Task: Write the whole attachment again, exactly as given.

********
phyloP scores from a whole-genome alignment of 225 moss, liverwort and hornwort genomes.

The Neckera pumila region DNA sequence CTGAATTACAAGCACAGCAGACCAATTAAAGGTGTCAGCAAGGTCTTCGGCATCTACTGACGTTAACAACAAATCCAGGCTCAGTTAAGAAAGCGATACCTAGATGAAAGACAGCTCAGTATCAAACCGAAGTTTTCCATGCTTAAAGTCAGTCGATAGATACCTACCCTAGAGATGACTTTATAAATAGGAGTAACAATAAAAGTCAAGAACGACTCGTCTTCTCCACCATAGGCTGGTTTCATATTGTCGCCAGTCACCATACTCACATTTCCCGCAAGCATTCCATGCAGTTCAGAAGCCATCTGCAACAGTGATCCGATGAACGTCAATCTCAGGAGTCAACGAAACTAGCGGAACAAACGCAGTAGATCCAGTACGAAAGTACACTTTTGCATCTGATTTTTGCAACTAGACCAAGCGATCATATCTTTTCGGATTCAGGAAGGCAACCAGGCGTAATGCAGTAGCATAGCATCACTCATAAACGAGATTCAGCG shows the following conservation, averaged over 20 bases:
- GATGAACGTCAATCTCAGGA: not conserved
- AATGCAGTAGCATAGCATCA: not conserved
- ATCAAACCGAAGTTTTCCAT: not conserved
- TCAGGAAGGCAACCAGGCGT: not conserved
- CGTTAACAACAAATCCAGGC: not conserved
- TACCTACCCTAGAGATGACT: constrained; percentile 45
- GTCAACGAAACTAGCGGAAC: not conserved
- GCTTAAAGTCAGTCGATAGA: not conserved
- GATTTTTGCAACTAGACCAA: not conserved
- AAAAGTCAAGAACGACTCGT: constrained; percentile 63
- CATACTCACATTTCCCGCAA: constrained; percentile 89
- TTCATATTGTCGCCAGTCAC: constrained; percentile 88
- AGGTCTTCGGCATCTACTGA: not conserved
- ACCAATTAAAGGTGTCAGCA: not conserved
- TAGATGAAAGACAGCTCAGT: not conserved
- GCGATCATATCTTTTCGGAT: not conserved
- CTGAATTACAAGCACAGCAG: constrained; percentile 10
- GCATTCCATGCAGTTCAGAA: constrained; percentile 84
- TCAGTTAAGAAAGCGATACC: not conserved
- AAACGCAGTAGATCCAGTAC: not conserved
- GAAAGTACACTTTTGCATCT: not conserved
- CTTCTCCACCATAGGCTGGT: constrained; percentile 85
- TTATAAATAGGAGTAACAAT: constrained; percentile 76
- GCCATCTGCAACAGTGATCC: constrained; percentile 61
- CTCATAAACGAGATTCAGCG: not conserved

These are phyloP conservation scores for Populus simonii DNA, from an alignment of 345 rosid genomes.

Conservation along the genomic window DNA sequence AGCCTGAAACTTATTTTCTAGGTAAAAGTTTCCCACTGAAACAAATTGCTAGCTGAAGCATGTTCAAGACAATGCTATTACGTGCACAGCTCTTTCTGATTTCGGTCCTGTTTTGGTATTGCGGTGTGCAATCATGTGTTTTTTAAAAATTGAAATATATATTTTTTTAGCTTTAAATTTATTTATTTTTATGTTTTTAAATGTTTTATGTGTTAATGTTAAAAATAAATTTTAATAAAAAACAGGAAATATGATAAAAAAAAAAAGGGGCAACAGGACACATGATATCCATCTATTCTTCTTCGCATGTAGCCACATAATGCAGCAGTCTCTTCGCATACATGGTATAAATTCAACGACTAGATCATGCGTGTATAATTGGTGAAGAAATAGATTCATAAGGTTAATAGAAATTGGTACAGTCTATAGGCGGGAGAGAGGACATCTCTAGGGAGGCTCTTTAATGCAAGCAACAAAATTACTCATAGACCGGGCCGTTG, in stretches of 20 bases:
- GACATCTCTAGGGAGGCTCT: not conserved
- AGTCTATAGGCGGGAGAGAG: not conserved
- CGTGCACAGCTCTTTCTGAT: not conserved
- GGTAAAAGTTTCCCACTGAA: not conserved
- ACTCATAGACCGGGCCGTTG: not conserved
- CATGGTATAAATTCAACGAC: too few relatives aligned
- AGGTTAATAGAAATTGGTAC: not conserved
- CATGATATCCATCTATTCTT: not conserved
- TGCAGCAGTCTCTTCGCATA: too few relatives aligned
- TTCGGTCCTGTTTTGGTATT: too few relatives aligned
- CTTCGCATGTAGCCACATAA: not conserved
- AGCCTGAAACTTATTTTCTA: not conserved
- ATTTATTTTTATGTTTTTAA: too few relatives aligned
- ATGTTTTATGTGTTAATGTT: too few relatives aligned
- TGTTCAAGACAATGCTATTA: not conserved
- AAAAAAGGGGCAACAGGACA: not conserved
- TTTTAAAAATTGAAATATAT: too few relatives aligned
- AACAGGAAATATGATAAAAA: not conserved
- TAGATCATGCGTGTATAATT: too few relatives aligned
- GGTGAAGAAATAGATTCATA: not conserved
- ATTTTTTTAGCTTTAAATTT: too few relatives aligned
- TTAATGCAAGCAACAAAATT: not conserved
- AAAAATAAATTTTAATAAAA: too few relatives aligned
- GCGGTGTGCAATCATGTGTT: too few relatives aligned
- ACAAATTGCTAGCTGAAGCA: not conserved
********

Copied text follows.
phyloP scores from a whole-genome alignment of 225 moss, liverwort and hornwort genomes.

The Neckera pumila region DNA sequence CTGAATTACAAGCACAGCAGACCAATTAAAGGTGTCAGCAAGGTCTTCGGCATCTACTGACGTTAACAACAAATCCAGGCTCAGTTAAGAAAGCGATACCTAGATGAAAGACAGCTCAGTATCAAACCGAAGTTTTCCATGCTTAAAGTCAGTCGATAGATACCTACCCTAGAGATGACTTTATAAATAGGAGTAACAATAAAAGTCAAGAACGACTCGTCTTCTCCACCATAGGCTGGTTTCATATTGTCGCCAGTCACCATACTCACATTTCCCGCAAGCATTCCATGCAGTTCAGAAGCCATCTGCAACAGTGATCCGATGAACGTCAATCTCAGGAGTCAACGAAACTAGCGGAACAAACGCAGTAGATCCAGTACGAAAGTACACTTTTGCATCTGATTTTTGCAACTAGACCAAGCGATCATATCTTTTCGGATTCAGGAAGGCAACCAGGCGTAATGCAGTAGCATAGCATCACTCATAAACGAGATTCAGCG shows the following conservation, averaged over 20 bases:
- GATGAACGTCAATCTCAGGA: not conserved
- AATGCAGTAGCATAGCATCA: not conserved
- ATCAAACCGAAGTTTTCCAT: not conserved
- TCAGGAAGGCAACCAGGCGT: not conserved
- CGTTAACAACAAATCCAGGC: not conserved
- TACCTACCCTAGAGATGACT: constrained; percentile 45
- GTCAACGAAACTAGCGGAAC: not conserved
- GCTTAAAGTCAGTCGATAGA: not conserved
- GATTTTTGCAACTAGACCAA: not conserved
- AAAAGTCAAGAACGACTCGT: constrained; percentile 63
- CATACTCACATTTCCCGCAA: constrained; percentile 89
- TTCATATTGTCGCCAGTCAC: constrained; percentile 88
- AGGTCTTCGGCATCTACTGA: not conserved
- ACCAATTAAAGGTGTCAGCA: not conserved
- TAGATGAAAGACAGCTCAGT: not conserved
- GCGATCATATCTTTTCGGAT: not conserved
- CTGAATTACAAGCACAGCAG: constrained; percentile 10
- GCATTCCATGCAGTTCAGAA: constrained; percentile 84
- TCAGTTAAGAAAGCGATACC: not conserved
- AAACGCAGTAGATCCAGTAC: not conserved
- GAAAGTACACTTTTGCATCT: not conserved
- CTTCTCCACCATAGGCTGGT: constrained; percentile 85
- TTATAAATAGGAGTAACAAT: constrained; percentile 76
- GCCATCTGCAACAGTGATCC: constrained; percentile 61
- CTCATAAACGAGATTCAGCG: not conserved

These are phyloP conservation scores for Populus simonii DNA, from an alignment of 345 rosid genomes.

Conservation along the genomic window DNA sequence AGCCTGAAACTTATTTTCTAGGTAAAAGTTTCCCACTGAAACAAATTGCTAGCTGAAGCATGTTCAAGACAATGCTATTACGTGCACAGCTCTTTCTGATTTCGGTCCTGTTTTGGTATTGCGGTGTGCAATCATGTGTTTTTTAAAAATTGAAATATATATTTTTTTAGCTTTAAATTTATTTATTTTTATGTTTTTAAATGTTTTATGTGTTAATGTTAAAAATAAATTTTAATAAAAAACAGGAAATATGATAAAAAAAAAAAGGGGCAACAGGACACATGATATCCATCTATTCTTCTTCGCATGTAGCCACATAATGCAGCAGTCTCTTCGCATACATGGTATAAATTCAACGACTAGATCATGCGTGTATAATTGGTGAAGAAATAGATTCATAAGGTTAATAGAAATTGGTACAGTCTATAGGCGGGAGAGAGGACATCTCTAGGGAGGCTCTTTAATGCAAGCAACAAAATTACTCATAGACCGGGCCGTTG, in stretches of 20 bases:
- GACATCTCTAGGGAGGCTCT: not conserved
- AGTCTATAGGCGGGAGAGAG: not conserved
- CGTGCACAGCTCTTTCTGAT: not conserved
- GGTAAAAGTTTCCCACTGAA: not conserved
- ACTCATAGACCGGGCCGTTG: not conserved
- CATGGTATAAATTCAACGAC: too few relatives aligned
- AGGTTAATAGAAATTGGTAC: not conserved
- CATGATATCCATCTATTCTT: not conserved
- TGCAGCAGTCTCTTCGCATA: too few relatives aligned
- TTCGGTCCTGTTTTGGTATT: too few relatives aligned
- CTTCGCATGTAGCCACATAA: not conserved
- AGCCTGAAACTTATTTTCTA: not conserved
- ATTTATTTTTATGTTTTTAA: too few relatives aligned
- ATGTTTTATGTGTTAATGTT: too few relatives aligned
- TGTTCAAGACAATGCTATTA: not conserved
- AAAAAAGGGGCAACAGGACA: not conserved
- TTTTAAAAATTGAAATATAT: too few relatives aligned
- AACAGGAAATATGATAAAAA: not conserved
- TAGATCATGCGTGTATAATT: too few relatives aligned
- GGTGAAGAAATAGATTCATA: not conserved
- ATTTTTTTAGCTTTAAATTT: too few relatives aligned
- TTAATGCAAGCAACAAAATT: not conserved
- AAAAATAAATTTTAATAAAA: too few relatives aligned
- GCGGTGTGCAATCATGTGTT: too few relatives aligned
- ACAAATTGCTAGCTGAAGCA: not conserved